Wednesday, November 21, 2012

The Book That Wasn't

This week our suggested blog topic was to write about the first novel we wrote. Hee, hee, where do I even begin? It was called Under the Waterfall and it was about a girl whose recently deceased mother was from a parallel land you could only guessed it, under the waterfall located in the woods in the girl's backyard. The concept wasn't all that bad, it was more the way that I approached it that was. Maybe it would just work best to make a list. We'll call it...

The Top Five Reasons Why That Novel Was Never Going To Get Published:

1. It was a bad mash up of every YA book I ever loved. There was a broody boy a la Twilight, a fanciful world a la Harry Potter, and a bit of the wolf a la Shiver thrown in for good measure. I had no idea why I had them in there, at least not one that I could actually justify. I was just chucking stuff in and stirring the pot hoping that whatever came out would somehow magically transform itself into a bookish meal and not some gucky mush that smelled of Bertie Bot's vomit flavored beans and wet fur.

2.  I started it all wrong. I basically hit every single cliche. Main character begins the story en route to where the story actually takes off, so the first twenty pages are just ramblings about leaving her house and traveling down the highway while rolling her eyes at her new evil step mom and overly nice dad. SNORE.

3. I was all wrapped up in sounding fancy. I was trying to be literary, my dear ladies and gentleman. I was throwing in every big word, fancy metaphor, and abstract character musing that I could. Not that that's truly literary mind you, it's more what I THOUGHT was literary at the time.

4. Okay this one is really embarrassing. I had lyrics to a James Taylor (yeah, if you aren't at least thirty something you won't even know who this is, you'll have to Google) in chapter one--like a whole stanza. Because what teenager doesn't want to read about some old song by some really old dude that was a big hit in like the seventies or something--when the book isn't even a period piece. OMG.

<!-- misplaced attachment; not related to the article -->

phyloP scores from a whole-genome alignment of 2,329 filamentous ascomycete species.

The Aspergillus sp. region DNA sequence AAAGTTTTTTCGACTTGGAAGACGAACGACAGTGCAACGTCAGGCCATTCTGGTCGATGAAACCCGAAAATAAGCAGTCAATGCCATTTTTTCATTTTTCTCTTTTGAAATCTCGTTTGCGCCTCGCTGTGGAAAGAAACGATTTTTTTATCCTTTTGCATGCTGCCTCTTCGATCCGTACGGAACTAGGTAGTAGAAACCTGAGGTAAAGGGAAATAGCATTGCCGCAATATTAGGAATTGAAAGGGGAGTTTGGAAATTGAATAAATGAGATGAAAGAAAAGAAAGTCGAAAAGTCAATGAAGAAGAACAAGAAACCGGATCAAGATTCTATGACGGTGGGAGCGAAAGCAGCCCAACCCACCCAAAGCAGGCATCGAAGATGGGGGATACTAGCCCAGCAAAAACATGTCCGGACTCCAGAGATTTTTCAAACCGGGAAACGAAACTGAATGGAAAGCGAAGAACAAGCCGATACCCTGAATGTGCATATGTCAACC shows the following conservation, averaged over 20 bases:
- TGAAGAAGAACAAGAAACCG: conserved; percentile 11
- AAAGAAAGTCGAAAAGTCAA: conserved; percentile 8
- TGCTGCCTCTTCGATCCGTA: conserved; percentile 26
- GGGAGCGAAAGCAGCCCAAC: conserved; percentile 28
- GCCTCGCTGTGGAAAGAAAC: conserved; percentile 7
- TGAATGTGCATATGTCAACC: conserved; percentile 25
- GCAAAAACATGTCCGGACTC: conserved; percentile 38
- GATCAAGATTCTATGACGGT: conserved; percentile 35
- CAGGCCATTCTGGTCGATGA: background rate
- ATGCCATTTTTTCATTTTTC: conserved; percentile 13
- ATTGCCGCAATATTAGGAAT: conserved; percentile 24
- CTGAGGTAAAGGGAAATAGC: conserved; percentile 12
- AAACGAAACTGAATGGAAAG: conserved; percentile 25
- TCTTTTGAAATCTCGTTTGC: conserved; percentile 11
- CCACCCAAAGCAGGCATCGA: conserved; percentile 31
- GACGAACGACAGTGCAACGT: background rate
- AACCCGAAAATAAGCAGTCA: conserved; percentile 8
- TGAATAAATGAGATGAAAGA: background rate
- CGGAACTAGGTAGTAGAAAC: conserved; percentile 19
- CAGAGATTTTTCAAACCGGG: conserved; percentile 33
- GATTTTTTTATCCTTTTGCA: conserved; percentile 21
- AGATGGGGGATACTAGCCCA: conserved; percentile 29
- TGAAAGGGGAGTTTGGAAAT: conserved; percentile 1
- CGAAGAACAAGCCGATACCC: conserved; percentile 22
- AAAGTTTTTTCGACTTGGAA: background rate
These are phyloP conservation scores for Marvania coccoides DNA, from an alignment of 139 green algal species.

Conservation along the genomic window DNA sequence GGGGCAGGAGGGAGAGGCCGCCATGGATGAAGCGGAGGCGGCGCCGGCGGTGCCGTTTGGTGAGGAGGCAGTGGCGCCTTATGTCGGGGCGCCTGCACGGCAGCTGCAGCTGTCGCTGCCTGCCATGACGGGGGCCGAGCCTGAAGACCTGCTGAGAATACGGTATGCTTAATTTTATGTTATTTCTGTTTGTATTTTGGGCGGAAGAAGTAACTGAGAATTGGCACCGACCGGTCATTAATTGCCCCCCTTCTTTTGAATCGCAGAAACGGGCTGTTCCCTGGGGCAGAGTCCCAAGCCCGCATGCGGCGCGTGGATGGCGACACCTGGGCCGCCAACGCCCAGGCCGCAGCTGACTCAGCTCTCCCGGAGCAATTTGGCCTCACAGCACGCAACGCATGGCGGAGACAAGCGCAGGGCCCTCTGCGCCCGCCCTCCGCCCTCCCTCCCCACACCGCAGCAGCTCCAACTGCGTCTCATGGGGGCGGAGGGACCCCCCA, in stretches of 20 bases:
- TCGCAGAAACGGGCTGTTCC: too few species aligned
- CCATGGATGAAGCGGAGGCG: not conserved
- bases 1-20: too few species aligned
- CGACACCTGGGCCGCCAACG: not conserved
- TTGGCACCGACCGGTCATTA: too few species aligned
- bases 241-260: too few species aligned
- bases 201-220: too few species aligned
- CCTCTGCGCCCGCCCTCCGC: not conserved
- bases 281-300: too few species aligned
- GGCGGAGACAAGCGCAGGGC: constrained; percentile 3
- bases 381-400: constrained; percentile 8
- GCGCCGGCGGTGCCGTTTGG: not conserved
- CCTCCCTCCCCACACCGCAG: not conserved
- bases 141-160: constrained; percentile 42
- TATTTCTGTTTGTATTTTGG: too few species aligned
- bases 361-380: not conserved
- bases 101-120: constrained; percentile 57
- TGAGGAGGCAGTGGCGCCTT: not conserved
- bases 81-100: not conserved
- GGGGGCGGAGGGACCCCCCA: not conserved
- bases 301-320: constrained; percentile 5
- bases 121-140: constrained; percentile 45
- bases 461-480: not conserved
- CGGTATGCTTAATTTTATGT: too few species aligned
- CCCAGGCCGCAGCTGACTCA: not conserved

5. There were pretty much no stakes. I mean I had no idea what my main character wanted, how she should grow and change by the end. And looking back, I'm pretty sure I was newbie enough not to know that I even needed those things. I basically decided to write a novel and just sat down and started writing scenes. AND instead of letting it go, I wrote and rewrote if for YEARS.

So I guess what I'm trying to say is that that first book wasn't very good. It lacked a lot of things, but even after I realized this, it's still pretty dear to my heart. That novel was my college, my MFA. I learned what not to do and eventually what to do by going through the process of writing it and sending it out. I learned how to finish a book length manuscript and even more importantly that I could indeed finish one. That book showed me just how hard writing can be, but also how rewarding. I figured out that despite all of the stuff I had to learn, the ways in which I needed to grow, I LOVED everything about the process of writing. Practical or not, it became a part of me that I'll never let go of now. So really, the book that wasn't had to happen before I could ever hope to write THE BOOK THAT WILL BE.

Amy Christine Parker's book, THE SILO, realeases with Random House Children's Fall of 2013 and follows a teenage girl named Lyla who has been living in a religious cult after the disappearance of her sister. While her parents are hopelessly under the sway of the group’s leader, Pioneer, Lyla is drawn into a dangerous situation when she begins to question Pioneer’s prophecy about the impending apocalypse. You can find her on her website, on her blog, and/or follow her on Twitter. She would absolutely love it if you added THE SILO on your to read list on Goodreads here.


  1. Ha, great post. That sounds about similar to what I did when I first wrote a full-length novel. Mine had ridiculous vampires. But I was only fourteen, so...:D

  2. At least you can blame yours on your young age..I have no such excuse!

  3. Been there. I agree. You have to purge some stories out before the one you will own comes into play. I have a novel and novella that may (and probably shouldn't) ever see the light of day.

  4. Yep, I have some really bad poetry as well:-)

    1. I think we ALL have bad poetry. It's like a right of passage.

  5. Thanks for the laugh. We all have stuff in our desk drawers that should never see the light of day, but it's good to understand why. Well done.